In today’s New West Roundup: Salt Lake City International Airport ridesharing returns, Yellowstone National Park sees unexpected uptick in visitors, and AstraZeneca is bringing 400 jobs to Amgen’s former manufacturing facility in Boulder.
Salt Lake City International Airport ridesharing is back after Lyft and airport officials agreed on a regulatory plan that treats the firm like any other ground transportation providers, per the Deseret News. This means drivers must register with the state, undergo background checks and carry a minimum of $1 million in liability insurance. Uber serves the airport with its upper-level service that’s the equivalent of limo or town-car service, but Uber officials say they’re working on a rideshare plan similar to Lyft’s.
Yellowstone National Park has already welcomed 3 million visitors this year — a level that could be straining services and infrastructure. Park officials say they didn’t expect a 15+% plus in visitors in 2015, per Yellowstone Insider: “We have been surprised by the size of the increase this year,” says Dan Wenk, Superintendent of Yellowstone National Park. “We will be looking at what this means for the future and what we can do to improve visitor experiences while still protecting park resources.” The barrage of visitors is expected to continue through September, thanks to lower gas prices, favorable weather forecasts and an influx of Chinese tourists. The same level of increase is being seen in other part of the New West: In Zion National Parks, crowds are forcing officials to shuttle in visitors from remote parking areas.
AstraZeneca is bringing 400 jobs to Amgen’s former manufacturing facility in Boulder, per the Denver Post, as “AstraZeneca officials said they plan to start staffing the facility immediately to assist with refurbishment and infrastructure improvements and are targeting late-2017 for the facility to be licensed for commercial development.” The AstraZeneca MedImmune subsidiary is an important player in the up-and-coming biologics industry.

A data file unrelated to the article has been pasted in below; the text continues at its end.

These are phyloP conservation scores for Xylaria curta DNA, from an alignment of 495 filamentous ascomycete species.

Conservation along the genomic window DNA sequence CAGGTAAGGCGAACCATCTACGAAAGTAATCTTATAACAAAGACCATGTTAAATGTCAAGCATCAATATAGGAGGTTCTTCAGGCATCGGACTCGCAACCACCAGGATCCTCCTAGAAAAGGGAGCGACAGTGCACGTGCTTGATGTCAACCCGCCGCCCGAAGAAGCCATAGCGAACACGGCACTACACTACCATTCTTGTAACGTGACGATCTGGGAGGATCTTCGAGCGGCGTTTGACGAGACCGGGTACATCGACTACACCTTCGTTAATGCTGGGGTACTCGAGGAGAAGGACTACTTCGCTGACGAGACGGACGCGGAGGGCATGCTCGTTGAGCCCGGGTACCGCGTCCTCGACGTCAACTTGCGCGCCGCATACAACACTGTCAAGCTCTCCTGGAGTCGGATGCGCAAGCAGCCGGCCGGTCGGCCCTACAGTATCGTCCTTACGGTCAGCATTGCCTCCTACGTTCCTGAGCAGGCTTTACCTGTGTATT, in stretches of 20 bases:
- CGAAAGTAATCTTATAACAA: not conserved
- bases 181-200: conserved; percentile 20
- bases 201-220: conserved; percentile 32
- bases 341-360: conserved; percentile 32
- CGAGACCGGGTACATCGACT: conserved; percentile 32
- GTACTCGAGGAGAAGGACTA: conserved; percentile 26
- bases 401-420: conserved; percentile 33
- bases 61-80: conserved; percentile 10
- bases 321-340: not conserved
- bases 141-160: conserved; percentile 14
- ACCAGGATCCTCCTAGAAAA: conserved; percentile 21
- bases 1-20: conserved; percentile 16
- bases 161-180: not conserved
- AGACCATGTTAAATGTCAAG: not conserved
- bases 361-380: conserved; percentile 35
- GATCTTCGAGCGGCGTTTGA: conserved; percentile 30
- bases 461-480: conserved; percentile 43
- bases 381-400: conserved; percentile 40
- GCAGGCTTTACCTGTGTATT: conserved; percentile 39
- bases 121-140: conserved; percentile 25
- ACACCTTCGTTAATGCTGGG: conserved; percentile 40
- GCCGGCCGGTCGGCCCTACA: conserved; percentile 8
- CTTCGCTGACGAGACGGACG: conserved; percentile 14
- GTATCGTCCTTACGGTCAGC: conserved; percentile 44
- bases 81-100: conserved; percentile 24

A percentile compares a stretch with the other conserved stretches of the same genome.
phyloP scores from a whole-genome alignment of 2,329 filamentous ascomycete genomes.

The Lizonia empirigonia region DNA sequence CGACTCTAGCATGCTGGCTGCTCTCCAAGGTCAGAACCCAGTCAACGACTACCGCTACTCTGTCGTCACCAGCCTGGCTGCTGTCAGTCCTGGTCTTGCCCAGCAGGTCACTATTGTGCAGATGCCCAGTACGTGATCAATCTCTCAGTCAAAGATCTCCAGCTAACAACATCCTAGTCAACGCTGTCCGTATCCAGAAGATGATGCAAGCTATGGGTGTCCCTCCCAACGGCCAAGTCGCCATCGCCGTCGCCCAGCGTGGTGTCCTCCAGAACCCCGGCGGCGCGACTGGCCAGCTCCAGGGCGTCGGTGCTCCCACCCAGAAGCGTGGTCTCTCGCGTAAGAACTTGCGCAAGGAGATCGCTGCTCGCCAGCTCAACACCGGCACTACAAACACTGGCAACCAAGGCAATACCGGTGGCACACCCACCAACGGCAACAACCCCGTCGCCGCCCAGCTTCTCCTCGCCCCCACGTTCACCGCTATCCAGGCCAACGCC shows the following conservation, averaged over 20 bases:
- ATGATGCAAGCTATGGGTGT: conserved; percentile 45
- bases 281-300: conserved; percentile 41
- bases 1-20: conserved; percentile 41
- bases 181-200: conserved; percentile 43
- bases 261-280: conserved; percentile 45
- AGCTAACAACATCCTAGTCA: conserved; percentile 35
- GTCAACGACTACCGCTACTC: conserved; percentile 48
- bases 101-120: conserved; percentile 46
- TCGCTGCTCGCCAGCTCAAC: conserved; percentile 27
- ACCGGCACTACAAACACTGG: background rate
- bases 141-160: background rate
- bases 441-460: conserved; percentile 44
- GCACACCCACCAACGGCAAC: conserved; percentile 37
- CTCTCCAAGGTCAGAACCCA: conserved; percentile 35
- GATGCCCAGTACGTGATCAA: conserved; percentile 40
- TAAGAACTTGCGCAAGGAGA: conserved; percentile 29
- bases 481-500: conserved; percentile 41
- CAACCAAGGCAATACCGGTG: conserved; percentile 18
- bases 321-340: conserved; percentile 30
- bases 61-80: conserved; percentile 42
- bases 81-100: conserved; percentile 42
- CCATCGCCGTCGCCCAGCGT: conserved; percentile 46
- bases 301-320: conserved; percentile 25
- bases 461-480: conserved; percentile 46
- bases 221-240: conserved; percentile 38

The University of Montana and Montana State University won’t follow the lead of other Football Championship Subdivision schools and cover the full cost of attendance. Schools like NDSU have already announced they’d cover these costs, per The Missoulian, but UM and MSU officials say they just don’t have the extra $600,000 or so in annual costs to cover the additional expenses: “If we had to do it right now within our budget, no, we couldn’t,” UM athletic director Kent Haslam said this week. “We don’t have $600, $700 grand of extra money every year…. But there’s a lot of conversations going on and what are we gonna do? You can’t sit around and pretend it’s not happening.” The Power 5 conferences — Pac-12, Big 10, Big 12, Southeastern and Atlantic Coast conferences — are already covering these costs for the current school year and beyond, while some FCS schools, like NDSU, UND and Liberty, have announced their intentions to do the same.
Finally: The liquor business in Utah is booming, per research from the Salt Lake News. A number of factors are leading to the bull market. First, there are demographics: more young people (who are more likely to consume liquor) are staying in the state, particularly in urban areas; these same younger people are likely to launch brewpubs, beer-centered restaurants and distilleries; and state law regarding alcohol have loosened in the last decade.
Image of tourists at Yellowstone’s Old Faithful courtesy Yellowstone National Park, via flickr.com.